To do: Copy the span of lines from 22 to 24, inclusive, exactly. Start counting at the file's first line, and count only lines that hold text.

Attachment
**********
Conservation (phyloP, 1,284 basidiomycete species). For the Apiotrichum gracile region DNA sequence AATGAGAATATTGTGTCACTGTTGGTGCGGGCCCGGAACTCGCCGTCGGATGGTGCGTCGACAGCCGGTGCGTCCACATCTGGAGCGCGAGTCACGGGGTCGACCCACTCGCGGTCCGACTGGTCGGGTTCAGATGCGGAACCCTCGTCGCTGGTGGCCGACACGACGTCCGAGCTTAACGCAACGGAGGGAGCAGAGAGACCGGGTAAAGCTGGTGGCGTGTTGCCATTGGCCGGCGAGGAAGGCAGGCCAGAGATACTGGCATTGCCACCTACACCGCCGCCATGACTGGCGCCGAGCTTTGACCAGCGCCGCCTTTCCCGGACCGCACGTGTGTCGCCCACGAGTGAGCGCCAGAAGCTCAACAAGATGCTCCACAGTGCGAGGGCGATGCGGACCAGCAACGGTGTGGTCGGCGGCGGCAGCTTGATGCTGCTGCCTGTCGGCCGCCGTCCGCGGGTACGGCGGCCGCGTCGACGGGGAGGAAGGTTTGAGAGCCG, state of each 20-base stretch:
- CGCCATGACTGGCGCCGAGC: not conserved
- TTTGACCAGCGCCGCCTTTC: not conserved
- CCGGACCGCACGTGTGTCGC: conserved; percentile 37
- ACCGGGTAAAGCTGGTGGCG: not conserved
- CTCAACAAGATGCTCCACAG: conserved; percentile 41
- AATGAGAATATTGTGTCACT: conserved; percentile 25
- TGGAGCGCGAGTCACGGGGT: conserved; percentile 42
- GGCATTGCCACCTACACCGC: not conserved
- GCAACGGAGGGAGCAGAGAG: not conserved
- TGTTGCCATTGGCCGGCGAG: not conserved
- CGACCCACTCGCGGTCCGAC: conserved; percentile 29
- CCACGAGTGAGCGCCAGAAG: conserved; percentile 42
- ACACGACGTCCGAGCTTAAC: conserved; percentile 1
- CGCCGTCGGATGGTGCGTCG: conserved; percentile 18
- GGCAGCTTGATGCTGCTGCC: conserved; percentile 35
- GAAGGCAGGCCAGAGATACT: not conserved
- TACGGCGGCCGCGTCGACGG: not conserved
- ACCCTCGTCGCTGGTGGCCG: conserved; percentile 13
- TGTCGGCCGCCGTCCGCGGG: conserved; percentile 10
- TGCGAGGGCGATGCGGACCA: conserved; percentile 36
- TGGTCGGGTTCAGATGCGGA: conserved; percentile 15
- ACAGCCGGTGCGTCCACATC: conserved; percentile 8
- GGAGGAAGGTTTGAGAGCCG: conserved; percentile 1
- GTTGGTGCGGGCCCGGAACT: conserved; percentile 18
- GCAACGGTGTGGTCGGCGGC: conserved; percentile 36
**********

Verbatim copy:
- TGGTCGGGTTCAGATGCGGA: conserved; percentile 15
- ACAGCCGGTGCGTCCACATC: conserved; percentile 8
- GGAGGAAGGTTTGAGAGCCG: conserved; percentile 1